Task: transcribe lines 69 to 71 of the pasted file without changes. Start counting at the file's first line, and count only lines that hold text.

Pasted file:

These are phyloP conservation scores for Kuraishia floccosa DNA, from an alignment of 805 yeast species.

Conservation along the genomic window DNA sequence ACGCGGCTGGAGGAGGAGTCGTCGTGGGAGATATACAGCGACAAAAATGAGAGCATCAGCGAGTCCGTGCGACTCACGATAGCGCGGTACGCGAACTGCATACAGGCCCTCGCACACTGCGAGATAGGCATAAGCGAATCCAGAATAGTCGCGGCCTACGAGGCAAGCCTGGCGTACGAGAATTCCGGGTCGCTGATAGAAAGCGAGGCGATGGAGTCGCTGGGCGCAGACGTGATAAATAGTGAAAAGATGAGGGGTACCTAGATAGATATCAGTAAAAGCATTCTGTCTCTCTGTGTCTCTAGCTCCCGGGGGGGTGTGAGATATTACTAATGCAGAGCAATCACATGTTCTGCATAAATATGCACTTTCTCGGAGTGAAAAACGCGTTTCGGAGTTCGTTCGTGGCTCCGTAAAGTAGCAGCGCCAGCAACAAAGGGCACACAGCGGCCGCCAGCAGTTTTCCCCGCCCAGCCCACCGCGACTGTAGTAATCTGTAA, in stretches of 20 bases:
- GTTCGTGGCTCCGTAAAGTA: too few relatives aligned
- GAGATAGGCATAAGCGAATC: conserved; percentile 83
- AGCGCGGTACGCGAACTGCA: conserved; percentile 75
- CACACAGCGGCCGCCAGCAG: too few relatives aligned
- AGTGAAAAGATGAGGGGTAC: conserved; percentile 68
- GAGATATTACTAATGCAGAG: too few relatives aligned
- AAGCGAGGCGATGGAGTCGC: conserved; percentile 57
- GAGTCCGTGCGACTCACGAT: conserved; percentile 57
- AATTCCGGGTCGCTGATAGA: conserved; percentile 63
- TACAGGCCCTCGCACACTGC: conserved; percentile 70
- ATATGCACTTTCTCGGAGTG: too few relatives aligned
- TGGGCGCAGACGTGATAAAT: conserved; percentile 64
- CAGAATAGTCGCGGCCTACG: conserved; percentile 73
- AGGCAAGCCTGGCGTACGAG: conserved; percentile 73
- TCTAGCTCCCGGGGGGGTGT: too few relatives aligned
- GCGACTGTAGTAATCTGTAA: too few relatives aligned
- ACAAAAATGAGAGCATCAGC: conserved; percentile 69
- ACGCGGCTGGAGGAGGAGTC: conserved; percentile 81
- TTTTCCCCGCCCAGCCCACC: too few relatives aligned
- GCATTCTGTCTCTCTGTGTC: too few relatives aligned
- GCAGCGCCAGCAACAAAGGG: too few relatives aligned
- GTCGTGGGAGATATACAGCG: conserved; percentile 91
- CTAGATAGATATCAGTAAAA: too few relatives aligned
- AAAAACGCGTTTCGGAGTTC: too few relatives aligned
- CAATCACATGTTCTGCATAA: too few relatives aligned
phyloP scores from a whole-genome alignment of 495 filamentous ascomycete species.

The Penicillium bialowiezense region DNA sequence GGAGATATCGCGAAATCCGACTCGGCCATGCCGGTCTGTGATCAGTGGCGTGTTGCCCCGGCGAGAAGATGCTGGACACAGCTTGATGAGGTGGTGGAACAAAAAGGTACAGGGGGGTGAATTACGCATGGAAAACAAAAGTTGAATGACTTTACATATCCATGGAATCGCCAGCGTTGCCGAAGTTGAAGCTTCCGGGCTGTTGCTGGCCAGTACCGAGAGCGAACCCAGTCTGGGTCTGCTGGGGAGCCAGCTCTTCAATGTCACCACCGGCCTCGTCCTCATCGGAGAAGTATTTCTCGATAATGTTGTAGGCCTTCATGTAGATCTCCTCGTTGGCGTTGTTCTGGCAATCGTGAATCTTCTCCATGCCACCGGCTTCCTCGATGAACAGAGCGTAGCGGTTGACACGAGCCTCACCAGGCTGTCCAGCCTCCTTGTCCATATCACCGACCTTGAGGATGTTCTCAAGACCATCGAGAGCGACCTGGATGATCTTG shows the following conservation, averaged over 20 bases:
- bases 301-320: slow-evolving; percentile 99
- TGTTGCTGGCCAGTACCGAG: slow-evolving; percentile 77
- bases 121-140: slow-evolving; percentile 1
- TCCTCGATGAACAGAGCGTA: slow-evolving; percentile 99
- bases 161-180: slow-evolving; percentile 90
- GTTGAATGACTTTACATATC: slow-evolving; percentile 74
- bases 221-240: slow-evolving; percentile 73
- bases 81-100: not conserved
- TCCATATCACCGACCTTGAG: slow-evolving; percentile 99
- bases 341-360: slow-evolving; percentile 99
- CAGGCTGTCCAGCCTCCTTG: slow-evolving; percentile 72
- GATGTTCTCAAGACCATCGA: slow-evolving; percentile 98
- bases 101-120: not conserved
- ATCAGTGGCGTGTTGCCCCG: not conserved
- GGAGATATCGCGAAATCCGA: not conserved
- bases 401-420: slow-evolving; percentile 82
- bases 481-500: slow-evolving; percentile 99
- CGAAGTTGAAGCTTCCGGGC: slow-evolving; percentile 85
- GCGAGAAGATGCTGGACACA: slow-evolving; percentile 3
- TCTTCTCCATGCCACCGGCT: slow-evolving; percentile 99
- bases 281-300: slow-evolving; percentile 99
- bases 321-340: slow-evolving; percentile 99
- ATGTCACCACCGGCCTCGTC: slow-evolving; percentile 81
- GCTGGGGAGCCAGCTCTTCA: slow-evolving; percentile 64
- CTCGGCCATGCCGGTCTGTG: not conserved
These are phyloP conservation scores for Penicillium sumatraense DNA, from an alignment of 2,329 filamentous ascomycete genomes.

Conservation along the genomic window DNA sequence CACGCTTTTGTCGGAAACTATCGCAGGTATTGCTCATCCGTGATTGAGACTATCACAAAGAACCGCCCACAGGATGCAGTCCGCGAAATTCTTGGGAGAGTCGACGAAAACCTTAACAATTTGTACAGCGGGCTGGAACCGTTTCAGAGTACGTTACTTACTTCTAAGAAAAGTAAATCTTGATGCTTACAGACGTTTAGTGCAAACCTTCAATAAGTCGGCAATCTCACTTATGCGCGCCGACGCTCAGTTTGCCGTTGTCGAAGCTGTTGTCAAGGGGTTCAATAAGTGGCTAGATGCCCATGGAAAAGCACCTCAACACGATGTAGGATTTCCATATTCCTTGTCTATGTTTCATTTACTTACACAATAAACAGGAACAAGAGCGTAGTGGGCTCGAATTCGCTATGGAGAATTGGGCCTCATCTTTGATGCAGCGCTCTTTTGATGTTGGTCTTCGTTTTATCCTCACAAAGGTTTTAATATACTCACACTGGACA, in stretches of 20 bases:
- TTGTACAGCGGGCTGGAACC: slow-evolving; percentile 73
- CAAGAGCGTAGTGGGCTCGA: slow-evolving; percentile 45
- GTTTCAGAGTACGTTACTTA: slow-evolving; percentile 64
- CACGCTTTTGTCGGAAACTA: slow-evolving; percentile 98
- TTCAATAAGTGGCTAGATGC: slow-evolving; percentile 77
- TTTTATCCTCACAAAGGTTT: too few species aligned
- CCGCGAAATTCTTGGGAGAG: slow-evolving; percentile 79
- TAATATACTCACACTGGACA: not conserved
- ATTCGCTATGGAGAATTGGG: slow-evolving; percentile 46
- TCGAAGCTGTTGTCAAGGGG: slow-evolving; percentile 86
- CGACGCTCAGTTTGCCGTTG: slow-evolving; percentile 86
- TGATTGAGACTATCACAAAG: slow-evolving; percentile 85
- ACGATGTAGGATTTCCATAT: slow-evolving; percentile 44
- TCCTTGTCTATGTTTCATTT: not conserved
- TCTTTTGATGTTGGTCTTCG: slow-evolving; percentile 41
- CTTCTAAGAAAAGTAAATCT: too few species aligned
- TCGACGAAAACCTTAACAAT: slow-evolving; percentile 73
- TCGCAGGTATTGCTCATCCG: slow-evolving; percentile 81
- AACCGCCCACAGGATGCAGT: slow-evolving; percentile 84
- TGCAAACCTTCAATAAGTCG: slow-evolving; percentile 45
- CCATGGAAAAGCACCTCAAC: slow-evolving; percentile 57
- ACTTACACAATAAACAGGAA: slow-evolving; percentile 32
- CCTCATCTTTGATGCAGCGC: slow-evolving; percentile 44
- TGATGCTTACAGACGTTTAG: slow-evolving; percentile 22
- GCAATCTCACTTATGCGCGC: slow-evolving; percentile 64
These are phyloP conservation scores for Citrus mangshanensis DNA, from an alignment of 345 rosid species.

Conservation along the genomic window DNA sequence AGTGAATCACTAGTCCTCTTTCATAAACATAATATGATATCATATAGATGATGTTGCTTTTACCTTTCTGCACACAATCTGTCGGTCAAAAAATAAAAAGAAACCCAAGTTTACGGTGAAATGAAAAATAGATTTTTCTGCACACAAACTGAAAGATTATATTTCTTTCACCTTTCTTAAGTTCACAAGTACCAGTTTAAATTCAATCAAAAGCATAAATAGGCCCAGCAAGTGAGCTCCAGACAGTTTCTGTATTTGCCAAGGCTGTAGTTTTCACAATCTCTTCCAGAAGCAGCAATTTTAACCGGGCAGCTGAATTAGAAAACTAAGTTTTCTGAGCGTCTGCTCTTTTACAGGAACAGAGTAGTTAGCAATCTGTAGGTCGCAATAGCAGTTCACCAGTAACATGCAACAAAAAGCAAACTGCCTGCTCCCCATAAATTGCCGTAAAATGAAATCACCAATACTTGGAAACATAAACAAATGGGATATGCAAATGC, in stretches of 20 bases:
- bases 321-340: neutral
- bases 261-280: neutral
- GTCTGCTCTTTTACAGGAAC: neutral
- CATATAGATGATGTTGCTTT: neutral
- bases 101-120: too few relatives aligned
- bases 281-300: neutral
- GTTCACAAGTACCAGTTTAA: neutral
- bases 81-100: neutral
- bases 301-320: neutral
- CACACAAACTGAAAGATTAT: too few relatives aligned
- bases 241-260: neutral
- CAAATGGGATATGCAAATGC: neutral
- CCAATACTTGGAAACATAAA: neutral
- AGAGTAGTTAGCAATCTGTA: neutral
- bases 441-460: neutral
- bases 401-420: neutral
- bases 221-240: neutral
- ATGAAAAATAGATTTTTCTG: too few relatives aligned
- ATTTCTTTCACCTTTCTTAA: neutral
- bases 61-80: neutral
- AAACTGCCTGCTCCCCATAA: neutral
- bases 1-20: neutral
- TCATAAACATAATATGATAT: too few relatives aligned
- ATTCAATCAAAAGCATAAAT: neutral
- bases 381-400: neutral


- ACGATGTAGGATTTCCATAT: slow-evolving; percentile 44
- TCCTTGTCTATGTTTCATTT: not conserved
- TCTTTTGATGTTGGTCTTCG: slow-evolving; percentile 41